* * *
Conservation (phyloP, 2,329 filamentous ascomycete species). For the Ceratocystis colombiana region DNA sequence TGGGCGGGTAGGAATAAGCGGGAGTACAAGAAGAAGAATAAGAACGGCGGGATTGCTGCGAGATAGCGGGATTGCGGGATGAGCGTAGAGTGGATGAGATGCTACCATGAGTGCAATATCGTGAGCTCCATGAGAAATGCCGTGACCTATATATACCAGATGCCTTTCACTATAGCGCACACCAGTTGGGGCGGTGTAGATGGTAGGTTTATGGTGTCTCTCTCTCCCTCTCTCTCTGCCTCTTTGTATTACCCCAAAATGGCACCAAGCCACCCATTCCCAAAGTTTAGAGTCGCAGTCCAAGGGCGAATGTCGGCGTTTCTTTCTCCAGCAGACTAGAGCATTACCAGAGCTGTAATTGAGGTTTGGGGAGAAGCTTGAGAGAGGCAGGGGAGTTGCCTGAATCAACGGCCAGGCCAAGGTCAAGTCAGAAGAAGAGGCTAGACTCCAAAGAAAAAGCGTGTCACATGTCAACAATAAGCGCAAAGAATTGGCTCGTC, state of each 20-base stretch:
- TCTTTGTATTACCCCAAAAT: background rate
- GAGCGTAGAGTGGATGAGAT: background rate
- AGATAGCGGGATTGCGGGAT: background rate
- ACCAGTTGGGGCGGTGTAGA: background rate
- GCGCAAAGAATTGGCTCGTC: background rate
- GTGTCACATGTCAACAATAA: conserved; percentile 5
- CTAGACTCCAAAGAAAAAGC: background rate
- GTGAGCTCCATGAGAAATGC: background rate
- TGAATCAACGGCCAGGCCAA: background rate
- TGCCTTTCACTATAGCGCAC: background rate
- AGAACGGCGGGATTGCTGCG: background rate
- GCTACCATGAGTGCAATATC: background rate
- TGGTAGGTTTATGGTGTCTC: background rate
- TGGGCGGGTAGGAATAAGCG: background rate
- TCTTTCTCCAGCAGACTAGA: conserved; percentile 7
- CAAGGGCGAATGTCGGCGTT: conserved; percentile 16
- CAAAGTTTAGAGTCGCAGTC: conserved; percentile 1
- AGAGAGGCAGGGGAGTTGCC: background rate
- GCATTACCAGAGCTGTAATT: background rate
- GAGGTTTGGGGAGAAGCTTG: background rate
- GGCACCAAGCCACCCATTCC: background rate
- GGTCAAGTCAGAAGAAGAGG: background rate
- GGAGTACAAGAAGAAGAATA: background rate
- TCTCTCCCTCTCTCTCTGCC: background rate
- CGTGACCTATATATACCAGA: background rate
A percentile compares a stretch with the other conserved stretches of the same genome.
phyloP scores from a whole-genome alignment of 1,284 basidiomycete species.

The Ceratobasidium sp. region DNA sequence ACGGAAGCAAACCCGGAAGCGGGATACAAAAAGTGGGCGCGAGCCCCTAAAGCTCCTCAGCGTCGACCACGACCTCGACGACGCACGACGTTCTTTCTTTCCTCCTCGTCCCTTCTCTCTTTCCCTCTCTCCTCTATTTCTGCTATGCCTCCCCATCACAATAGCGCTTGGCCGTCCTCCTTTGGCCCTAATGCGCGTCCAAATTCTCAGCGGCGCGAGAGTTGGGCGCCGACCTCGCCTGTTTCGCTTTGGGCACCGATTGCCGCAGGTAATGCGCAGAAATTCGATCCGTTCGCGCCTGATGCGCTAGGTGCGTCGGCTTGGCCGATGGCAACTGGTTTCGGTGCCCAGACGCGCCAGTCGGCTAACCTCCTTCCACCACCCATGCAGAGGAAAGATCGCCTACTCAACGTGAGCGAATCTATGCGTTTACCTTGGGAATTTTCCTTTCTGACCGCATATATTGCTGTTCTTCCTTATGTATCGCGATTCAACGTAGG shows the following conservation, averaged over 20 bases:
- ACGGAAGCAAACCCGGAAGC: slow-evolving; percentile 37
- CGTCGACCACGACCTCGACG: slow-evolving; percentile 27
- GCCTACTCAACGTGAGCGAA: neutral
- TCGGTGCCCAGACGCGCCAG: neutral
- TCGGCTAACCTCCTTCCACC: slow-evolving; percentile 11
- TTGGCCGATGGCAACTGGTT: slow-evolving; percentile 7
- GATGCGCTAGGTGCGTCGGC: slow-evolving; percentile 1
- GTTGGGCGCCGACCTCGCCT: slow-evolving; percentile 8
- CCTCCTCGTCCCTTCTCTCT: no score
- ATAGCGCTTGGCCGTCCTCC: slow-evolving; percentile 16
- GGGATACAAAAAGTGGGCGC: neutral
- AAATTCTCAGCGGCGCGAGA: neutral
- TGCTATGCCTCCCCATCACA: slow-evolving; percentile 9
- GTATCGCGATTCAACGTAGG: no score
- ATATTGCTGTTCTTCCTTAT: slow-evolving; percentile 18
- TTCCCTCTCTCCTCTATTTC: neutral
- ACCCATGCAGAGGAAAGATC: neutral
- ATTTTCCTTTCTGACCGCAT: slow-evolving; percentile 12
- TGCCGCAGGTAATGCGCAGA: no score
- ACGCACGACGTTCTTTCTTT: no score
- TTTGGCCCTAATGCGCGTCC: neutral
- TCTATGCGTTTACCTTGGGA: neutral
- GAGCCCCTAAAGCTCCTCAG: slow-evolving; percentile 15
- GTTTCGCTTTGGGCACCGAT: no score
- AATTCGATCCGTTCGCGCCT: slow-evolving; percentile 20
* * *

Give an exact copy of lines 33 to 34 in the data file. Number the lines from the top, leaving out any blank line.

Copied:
- TCGGTGCCCAGACGCGCCAG: neutral
- TCGGCTAACCTCCTTCCACC: slow-evolving; percentile 11